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  1. #1
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    Universal HTML and/or CSS to aid development of all sites??

    Hey everyone! Just trying to brush up on my html/css abilities/effeciency and I'm wondering about universal html/css code to use in virtually all websites?

    for example It seems like * { margin: 0; padding: 0; } is an example of something that should always be in the pages code to start off on an even slate...is this true, more or less, also possibly some general IE fixes straight off or some HTML {[style here]} type of stuff...?

    Any other codes to help prevent browser differences, bugs, or just in general make the writing of the site more logical and structured?

    I basically would appreciate any opinions, practices or thoughts on this, I'm pretty new and knowing this is going to help me a lot. I'm interested in always providing identical output to safari, Ie-mac (whatever the latest version is), and most importantly these three: Ie6, 7 and Firefox (2+)

    Thanks everyone! Can't wait to absorb some of the wisdom from many of you skilled folks.


    - Brett
    Last edited by brett007; 08-07-2007 at 05:34 PM. Reason: spelling and such

  • #2
    Regular Coder Jutlander's Avatar
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    Yes the universal selector is very useful. I used to code sites without it, but it all turned out nasty. Don't know if there's any other special or useful codes, perhaps a clearing class:

    Code:
    .clear {
    clear: both;
    }
    But if you have a footer, you might as well put clear: both; on that instead.
    .
    .

  • #3
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    Nice one...I knew about the CLEAR tag....but still haven't wrapped my head around it's usage....you are supposed to clear (in general) a float in the same direction?

    So if I have

    #floatingdiv {
    float: left;
    }

    I should make it

    #floatingdiv {
    float: left;
    clear: left;
    }

    Is that correct? Is that a universal rule as you see it, or are there important exceptions? (I may totally be off my rocker on this....)

    * note: I didn't know about clear: both on footers as a rule....thanks.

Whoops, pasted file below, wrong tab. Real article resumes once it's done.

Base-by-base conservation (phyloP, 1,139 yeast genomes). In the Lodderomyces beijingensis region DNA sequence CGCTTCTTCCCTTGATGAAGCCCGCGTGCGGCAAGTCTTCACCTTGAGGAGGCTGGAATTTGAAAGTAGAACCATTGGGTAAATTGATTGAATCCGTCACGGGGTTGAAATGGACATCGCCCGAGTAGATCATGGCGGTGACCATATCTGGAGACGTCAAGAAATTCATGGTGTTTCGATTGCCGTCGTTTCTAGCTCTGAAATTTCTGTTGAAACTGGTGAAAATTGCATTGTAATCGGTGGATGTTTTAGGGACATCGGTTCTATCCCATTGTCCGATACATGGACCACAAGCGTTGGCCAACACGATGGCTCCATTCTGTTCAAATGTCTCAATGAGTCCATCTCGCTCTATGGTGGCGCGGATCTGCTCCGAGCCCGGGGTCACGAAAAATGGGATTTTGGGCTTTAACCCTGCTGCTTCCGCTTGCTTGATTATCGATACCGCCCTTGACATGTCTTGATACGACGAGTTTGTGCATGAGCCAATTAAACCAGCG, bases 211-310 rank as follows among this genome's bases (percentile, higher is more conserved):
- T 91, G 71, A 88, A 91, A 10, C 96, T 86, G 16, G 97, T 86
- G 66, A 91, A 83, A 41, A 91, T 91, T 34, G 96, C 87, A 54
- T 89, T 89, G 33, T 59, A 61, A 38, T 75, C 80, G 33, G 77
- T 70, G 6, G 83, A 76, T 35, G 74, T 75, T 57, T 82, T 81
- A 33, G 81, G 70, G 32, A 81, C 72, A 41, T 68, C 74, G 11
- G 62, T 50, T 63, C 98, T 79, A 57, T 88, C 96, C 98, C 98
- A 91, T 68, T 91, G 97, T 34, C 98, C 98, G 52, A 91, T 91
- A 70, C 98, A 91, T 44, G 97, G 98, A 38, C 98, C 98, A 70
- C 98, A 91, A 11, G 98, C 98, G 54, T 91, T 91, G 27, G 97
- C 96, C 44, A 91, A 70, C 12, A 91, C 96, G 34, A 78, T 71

- Brett

  • #4
    The fat guy next door VIPStephan's Avatar
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    If an element is floated in either direction and if you want any following element continue under that floated element you apply the clear property to the following element, not the floated one.

    I.e.:
    Code:
    <div>
    <img style="float: left;" />
    <p style="clear: left;>text</p>
    
    <img style="float: right;" />
    <img style="float: left;" />
    <p style= clear: both;">text</p>
    </div>
    I usually don’t use the universal selector for all elements as there are cases where I wanna keep the default settings and not specify new styles for every element again.

    However, a general body font size in percent (62.5% to be exact) in combination with widths in % or em makes it easy to change the general size of a website (increasing the font size will also increase the page width). 62.5% because it makes counting em units easier as they will be equivalent to pixel sizes (i.e. 1em = 10px, 1.2em = 12px). But you have to be careful because relative units refer to the parent element.

    If you develop websites regularly you start getting annoyed of the repeating work to set up a page so you (or I at least) have created default templates and use the same HTML structure over and over. This might be kind of a “general HTML” rule. Like the basic page structure is always: container > header, content, footer > title and menu in header, etc…

  • #5
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    VIPStephan, that's a clever signature you have there, I gotta admit... I clicked it! :D

    thanks for the 'clearing' tips....seems like I need to come up with a basic template for general use as well...sounds like a good plan...I see loads of templates online, but I always find them to be cluttered and full of junk or even if it's nice I feel like I'm hacking someone else's work....just feels sloppy and I'd like to KNOW what it is I'm getting into, if that makes sense...or maybe I just like re-inventing the wheel and I'm wasting time and effort when I should just find nice pre-made templates by someone more accomplished... :p

    - Brett

  • #6
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    Take a look at the YUI Reset idea, created by some geeks at Yahoo. I've used it on my designs with excellent results. Also look at YUI Base for uniformity in layout and fonts.

    http://developer.yahoo.com/yui/reset/

  • #7
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    Quote Originally Posted by garydarling View Post
    Take a look at the YUI Reset idea, created by some geeks at Yahoo. I've used it on my designs with excellent results. Also look at YUI Base for uniformity in layout and fonts.

    http://developer.yahoo.com/yui/reset/
    Hey sounds like a good idea! Great find! I'll give it a shot next time, thanks.


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